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N49B exploded as a supernova approximately 10,000 years ago.
Researcher Dr. Mike Duke has been working for several years to create a rover that could use lunar dust to create propellant for use by future explorers. Over the course of four years, Duke and his team have created a robotic excavator that can scoop up soil. In the future, this excavator could deliver the soil to a Moon-based extraction system that would process the soil to draw out hydrogen. In a future scenario, propellant created on the Moon could be launched back into space to refill spacecraft relatively inexpensively.
NASA's Chandra X-Ray Observatory has found unexpectedly large quantities of magnesium in an exploded star called N49B. N49B exploded as a supernova approximately 10,000 years ago, and it seems to have ejected a mass of magnesium equal to the mass of our Sun - this would make the original star 1,000 times larger than the Sun. High concentrations of magnesium usually correspond to high concentrations of oxygen in a star, but this wasn't the case with N49B. So how did the extra magnesium get there?
The spiral shape of the Martian icecaps has puzzled Astronomers since they were discovered. No place on Earth, or in the rest of the solar system has this structure. But what causes them? The icecaps are illuminated by the Sun at a low angle, so the light only hits one side of crevices. Some of the ice turns directly to water vapour and floats across the crevice; it refreezes on the part of the crevice in shadow. This slowly moves ice around on the icecap. A researcher from the University of Arizona has created a simulation which matches the observed structure of the Martian icecaps, including the irregularities.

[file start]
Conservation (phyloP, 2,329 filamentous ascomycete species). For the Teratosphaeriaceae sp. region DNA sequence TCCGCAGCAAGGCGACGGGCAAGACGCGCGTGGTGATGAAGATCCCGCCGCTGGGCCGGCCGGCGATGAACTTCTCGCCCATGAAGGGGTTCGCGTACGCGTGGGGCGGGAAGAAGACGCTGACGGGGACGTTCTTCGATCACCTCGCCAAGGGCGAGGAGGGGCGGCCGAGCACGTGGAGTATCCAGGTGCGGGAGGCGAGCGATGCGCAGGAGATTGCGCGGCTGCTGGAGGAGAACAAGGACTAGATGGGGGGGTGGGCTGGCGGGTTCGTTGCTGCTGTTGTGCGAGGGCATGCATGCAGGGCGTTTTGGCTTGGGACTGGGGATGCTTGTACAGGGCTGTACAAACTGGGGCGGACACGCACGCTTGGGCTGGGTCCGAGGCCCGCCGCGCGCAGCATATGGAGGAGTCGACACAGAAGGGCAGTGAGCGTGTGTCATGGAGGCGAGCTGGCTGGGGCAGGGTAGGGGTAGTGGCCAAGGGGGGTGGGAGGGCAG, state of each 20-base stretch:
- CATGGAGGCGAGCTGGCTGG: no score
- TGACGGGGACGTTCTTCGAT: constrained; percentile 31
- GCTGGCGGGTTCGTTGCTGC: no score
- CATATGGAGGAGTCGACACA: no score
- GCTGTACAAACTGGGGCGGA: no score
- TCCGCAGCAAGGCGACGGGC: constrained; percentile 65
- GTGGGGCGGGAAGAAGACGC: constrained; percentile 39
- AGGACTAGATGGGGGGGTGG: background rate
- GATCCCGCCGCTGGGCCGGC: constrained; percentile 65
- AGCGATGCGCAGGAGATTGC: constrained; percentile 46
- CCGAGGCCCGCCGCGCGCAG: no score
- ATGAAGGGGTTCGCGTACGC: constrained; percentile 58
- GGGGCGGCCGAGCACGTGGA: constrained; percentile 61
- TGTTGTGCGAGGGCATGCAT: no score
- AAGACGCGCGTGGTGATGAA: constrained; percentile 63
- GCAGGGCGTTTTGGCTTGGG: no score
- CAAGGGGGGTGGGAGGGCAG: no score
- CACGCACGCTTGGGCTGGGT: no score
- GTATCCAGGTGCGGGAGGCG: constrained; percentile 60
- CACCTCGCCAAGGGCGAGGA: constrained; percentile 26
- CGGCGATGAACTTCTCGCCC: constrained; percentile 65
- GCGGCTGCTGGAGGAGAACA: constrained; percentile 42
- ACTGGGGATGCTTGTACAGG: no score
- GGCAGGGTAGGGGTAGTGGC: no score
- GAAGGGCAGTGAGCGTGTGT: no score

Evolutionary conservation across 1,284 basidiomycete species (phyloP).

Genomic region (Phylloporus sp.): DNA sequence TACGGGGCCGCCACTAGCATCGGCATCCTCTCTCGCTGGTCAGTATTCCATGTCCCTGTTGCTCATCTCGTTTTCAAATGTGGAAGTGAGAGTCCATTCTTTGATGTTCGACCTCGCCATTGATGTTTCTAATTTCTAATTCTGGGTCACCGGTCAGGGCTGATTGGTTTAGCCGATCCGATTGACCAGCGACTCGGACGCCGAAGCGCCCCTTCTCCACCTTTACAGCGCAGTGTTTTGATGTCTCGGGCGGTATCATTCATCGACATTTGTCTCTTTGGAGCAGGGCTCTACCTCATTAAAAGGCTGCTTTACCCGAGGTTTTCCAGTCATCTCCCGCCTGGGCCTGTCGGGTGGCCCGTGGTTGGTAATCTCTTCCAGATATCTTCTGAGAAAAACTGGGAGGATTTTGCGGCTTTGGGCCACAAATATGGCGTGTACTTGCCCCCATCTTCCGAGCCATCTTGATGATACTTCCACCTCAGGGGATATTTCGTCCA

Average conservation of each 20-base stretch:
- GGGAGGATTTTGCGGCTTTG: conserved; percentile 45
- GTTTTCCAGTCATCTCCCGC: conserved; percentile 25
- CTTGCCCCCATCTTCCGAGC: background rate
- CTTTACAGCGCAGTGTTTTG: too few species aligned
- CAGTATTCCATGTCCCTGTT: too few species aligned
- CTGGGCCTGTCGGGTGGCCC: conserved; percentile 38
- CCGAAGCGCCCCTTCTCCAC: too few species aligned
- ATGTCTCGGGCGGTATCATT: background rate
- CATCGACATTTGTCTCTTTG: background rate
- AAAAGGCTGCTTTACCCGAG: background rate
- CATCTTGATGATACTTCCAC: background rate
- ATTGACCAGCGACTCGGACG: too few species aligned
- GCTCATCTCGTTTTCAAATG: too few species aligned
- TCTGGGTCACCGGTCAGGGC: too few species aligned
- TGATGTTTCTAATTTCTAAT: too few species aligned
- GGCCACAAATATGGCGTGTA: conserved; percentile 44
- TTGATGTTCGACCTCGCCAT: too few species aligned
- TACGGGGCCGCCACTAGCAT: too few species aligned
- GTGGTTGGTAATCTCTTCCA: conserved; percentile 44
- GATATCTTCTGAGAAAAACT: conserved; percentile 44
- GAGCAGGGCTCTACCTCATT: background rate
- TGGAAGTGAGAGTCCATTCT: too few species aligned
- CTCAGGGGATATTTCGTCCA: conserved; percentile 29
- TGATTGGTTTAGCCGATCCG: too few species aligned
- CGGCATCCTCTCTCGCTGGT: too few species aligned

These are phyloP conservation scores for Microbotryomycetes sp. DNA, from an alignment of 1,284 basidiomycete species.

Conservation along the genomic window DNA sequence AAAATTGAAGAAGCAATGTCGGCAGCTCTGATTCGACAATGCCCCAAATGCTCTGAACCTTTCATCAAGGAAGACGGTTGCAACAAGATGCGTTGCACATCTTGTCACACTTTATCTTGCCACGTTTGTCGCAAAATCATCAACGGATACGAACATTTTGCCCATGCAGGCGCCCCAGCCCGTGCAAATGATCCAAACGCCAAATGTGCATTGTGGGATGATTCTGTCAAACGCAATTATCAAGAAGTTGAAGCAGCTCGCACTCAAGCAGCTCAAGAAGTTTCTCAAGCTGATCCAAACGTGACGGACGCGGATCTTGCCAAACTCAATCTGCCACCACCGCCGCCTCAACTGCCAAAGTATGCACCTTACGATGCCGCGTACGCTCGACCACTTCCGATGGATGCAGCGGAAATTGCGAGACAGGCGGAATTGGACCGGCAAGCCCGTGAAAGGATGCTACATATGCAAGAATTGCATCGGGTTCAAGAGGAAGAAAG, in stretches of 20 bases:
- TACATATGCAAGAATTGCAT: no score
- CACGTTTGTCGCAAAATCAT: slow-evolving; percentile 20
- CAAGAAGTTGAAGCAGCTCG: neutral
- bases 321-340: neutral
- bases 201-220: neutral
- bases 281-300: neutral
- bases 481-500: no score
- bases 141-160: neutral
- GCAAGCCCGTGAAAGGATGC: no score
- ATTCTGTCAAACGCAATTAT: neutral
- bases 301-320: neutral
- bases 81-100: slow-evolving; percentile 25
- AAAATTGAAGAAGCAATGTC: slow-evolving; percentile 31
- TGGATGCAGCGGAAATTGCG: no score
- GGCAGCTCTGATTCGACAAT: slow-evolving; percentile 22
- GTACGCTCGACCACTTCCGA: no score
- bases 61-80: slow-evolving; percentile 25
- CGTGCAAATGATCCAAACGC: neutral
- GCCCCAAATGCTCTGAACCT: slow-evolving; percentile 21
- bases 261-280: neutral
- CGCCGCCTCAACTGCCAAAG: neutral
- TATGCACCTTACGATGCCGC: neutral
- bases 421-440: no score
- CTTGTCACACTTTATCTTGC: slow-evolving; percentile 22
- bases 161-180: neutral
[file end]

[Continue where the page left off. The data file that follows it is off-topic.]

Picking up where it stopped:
Greece and Luxembourg have been approved to join the European Space Agency; they should become full members of the agency on December 1, 2005. Greece applied to join the agency in October 2003, and Luxembourg in December 2003. The ESA council unanimously accepted their applications. Until their full acceptance, the two countries have been granted observer status, so they can attend ESA meetings and familiarize themselves with procedures and working practices.
The European Space Agency's Envisat satellite took this latest image of the mouth of the Yangtze River; the longest river in Asia, and the third longest river in the world. The image was taken using Envisat's Medium Resolution Imaging Spectrometer (MERIS), which is designed to measure ocean colour. This image shows how the Yangtze's sediment discharges into the East China Sea, and colours the coastline.
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